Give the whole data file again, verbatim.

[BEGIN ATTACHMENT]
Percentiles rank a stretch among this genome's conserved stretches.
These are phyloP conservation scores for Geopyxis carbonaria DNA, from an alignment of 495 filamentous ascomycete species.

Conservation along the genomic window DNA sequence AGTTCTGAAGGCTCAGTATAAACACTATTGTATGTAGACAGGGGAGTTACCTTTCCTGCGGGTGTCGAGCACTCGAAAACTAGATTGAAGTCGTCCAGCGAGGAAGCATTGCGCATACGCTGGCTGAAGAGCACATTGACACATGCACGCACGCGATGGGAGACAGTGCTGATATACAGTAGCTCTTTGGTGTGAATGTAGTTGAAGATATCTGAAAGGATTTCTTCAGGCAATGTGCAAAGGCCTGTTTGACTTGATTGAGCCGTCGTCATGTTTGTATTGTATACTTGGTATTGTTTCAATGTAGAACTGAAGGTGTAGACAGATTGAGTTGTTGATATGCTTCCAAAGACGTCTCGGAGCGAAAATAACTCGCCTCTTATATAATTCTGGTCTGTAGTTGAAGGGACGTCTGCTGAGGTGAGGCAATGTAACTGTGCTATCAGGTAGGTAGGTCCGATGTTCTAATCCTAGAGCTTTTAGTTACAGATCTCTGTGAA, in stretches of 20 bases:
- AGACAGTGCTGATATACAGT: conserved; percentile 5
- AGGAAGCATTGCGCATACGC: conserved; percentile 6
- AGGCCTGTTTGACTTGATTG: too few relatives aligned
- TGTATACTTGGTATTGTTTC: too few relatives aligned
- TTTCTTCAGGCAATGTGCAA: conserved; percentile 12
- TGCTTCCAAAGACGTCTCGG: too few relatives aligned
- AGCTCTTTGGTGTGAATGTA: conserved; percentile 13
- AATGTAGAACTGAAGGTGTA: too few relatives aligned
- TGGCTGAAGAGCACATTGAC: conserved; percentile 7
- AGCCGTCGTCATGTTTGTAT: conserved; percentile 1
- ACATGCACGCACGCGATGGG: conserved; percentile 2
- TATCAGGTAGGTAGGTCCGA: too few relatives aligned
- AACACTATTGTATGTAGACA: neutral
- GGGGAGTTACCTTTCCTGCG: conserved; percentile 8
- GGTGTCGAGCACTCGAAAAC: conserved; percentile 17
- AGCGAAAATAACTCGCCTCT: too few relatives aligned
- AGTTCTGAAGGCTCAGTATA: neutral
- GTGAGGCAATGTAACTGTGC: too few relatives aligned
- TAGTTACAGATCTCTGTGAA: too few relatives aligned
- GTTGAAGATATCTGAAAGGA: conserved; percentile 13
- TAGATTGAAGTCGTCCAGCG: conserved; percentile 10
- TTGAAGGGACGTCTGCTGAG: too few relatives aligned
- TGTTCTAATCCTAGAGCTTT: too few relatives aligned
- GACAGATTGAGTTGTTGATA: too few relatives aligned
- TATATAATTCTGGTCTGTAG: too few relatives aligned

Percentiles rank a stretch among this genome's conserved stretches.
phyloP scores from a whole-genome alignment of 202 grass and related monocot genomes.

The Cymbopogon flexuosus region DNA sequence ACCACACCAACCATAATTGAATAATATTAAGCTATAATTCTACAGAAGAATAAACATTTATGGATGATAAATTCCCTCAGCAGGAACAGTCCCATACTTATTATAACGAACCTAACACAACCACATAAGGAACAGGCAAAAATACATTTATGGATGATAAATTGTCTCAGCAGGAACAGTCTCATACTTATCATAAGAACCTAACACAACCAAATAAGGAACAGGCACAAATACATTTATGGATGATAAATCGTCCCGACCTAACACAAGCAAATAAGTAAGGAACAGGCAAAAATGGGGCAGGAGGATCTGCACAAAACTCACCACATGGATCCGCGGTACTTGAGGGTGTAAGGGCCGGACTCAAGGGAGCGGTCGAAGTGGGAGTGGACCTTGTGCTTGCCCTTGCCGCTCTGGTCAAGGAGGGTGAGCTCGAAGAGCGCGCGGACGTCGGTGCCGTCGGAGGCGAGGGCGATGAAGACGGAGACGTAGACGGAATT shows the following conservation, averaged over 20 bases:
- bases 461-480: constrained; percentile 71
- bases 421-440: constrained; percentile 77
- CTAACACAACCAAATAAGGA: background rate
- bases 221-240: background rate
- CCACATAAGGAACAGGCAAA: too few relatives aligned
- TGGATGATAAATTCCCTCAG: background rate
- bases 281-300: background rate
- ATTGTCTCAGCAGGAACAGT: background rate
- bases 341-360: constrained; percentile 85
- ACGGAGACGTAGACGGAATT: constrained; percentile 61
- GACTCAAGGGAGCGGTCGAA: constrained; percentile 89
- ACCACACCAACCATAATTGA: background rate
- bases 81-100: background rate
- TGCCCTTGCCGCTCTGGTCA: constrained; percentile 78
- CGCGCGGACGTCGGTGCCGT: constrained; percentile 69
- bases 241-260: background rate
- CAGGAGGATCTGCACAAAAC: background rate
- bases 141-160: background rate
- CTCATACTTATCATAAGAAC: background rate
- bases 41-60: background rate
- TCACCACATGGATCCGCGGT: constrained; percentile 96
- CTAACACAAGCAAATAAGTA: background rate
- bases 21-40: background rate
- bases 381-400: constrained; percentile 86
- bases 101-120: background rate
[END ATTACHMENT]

Percentiles rank a stretch among this genome's conserved stretches.
These are phyloP conservation scores for Geopyxis carbonaria DNA, from an alignment of 495 filamentous ascomycete species.

Conservation along the genomic window DNA sequence AGTTCTGAAGGCTCAGTATAAACACTATTGTATGTAGACAGGGGAGTTACCTTTCCTGCGGGTGTCGAGCACTCGAAAACTAGATTGAAGTCGTCCAGCGAGGAAGCATTGCGCATACGCTGGCTGAAGAGCACATTGACACATGCACGCACGCGATGGGAGACAGTGCTGATATACAGTAGCTCTTTGGTGTGAATGTAGTTGAAGATATCTGAAAGGATTTCTTCAGGCAATGTGCAAAGGCCTGTTTGACTTGATTGAGCCGTCGTCATGTTTGTATTGTATACTTGGTATTGTTTCAATGTAGAACTGAAGGTGTAGACAGATTGAGTTGTTGATATGCTTCCAAAGACGTCTCGGAGCGAAAATAACTCGCCTCTTATATAATTCTGGTCTGTAGTTGAAGGGACGTCTGCTGAGGTGAGGCAATGTAACTGTGCTATCAGGTAGGTAGGTCCGATGTTCTAATCCTAGAGCTTTTAGTTACAGATCTCTGTGAA, in stretches of 20 bases:
- AGACAGTGCTGATATACAGT: conserved; percentile 5
- AGGAAGCATTGCGCATACGC: conserved; percentile 6
- AGGCCTGTTTGACTTGATTG: too few relatives aligned
- TGTATACTTGGTATTGTTTC: too few relatives aligned
- TTTCTTCAGGCAATGTGCAA: conserved; percentile 12
- TGCTTCCAAAGACGTCTCGG: too few relatives aligned
- AGCTCTTTGGTGTGAATGTA: conserved; percentile 13
- AATGTAGAACTGAAGGTGTA: too few relatives aligned
- TGGCTGAAGAGCACATTGAC: conserved; percentile 7
- AGCCGTCGTCATGTTTGTAT: conserved; percentile 1
- ACATGCACGCACGCGATGGG: conserved; percentile 2
- TATCAGGTAGGTAGGTCCGA: too few relatives aligned
- AACACTATTGTATGTAGACA: neutral
- GGGGAGTTACCTTTCCTGCG: conserved; percentile 8
- GGTGTCGAGCACTCGAAAAC: conserved; percentile 17
- AGCGAAAATAACTCGCCTCT: too few relatives aligned
- AGTTCTGAAGGCTCAGTATA: neutral
- GTGAGGCAATGTAACTGTGC: too few relatives aligned
- TAGTTACAGATCTCTGTGAA: too few relatives aligned
- GTTGAAGATATCTGAAAGGA: conserved; percentile 13
- TAGATTGAAGTCGTCCAGCG: conserved; percentile 10
- TTGAAGGGACGTCTGCTGAG: too few relatives aligned
- TGTTCTAATCCTAGAGCTTT: too few relatives aligned
- GACAGATTGAGTTGTTGATA: too few relatives aligned
- TATATAATTCTGGTCTGTAG: too few relatives aligned

Percentiles rank a stretch among this genome's conserved stretches.
phyloP scores from a whole-genome alignment of 202 grass and related monocot genomes.

The Cymbopogon flexuosus region DNA sequence ACCACACCAACCATAATTGAATAATATTAAGCTATAATTCTACAGAAGAATAAACATTTATGGATGATAAATTCCCTCAGCAGGAACAGTCCCATACTTATTATAACGAACCTAACACAACCACATAAGGAACAGGCAAAAATACATTTATGGATGATAAATTGTCTCAGCAGGAACAGTCTCATACTTATCATAAGAACCTAACACAACCAAATAAGGAACAGGCACAAATACATTTATGGATGATAAATCGTCCCGACCTAACACAAGCAAATAAGTAAGGAACAGGCAAAAATGGGGCAGGAGGATCTGCACAAAACTCACCACATGGATCCGCGGTACTTGAGGGTGTAAGGGCCGGACTCAAGGGAGCGGTCGAAGTGGGAGTGGACCTTGTGCTTGCCCTTGCCGCTCTGGTCAAGGAGGGTGAGCTCGAAGAGCGCGCGGACGTCGGTGCCGTCGGAGGCGAGGGCGATGAAGACGGAGACGTAGACGGAATT shows the following conservation, averaged over 20 bases:
- bases 461-480: constrained; percentile 71
- bases 421-440: constrained; percentile 77
- CTAACACAACCAAATAAGGA: background rate
- bases 221-240: background rate
- CCACATAAGGAACAGGCAAA: too few relatives aligned
- TGGATGATAAATTCCCTCAG: background rate
- bases 281-300: background rate
- ATTGTCTCAGCAGGAACAGT: background rate
- bases 341-360: constrained; percentile 85
- ACGGAGACGTAGACGGAATT: constrained; percentile 61
- GACTCAAGGGAGCGGTCGAA: constrained; percentile 89
- ACCACACCAACCATAATTGA: background rate
- bases 81-100: background rate
- TGCCCTTGCCGCTCTGGTCA: constrained; percentile 78
- CGCGCGGACGTCGGTGCCGT: constrained; percentile 69
- bases 241-260: background rate
- CAGGAGGATCTGCACAAAAC: background rate
- bases 141-160: background rate
- CTCATACTTATCATAAGAAC: background rate
- bases 41-60: background rate
- TCACCACATGGATCCGCGGT: constrained; percentile 96
- CTAACACAAGCAAATAAGTA: background rate
- bases 21-40: background rate
- bases 381-400: constrained; percentile 86
- bases 101-120: background rate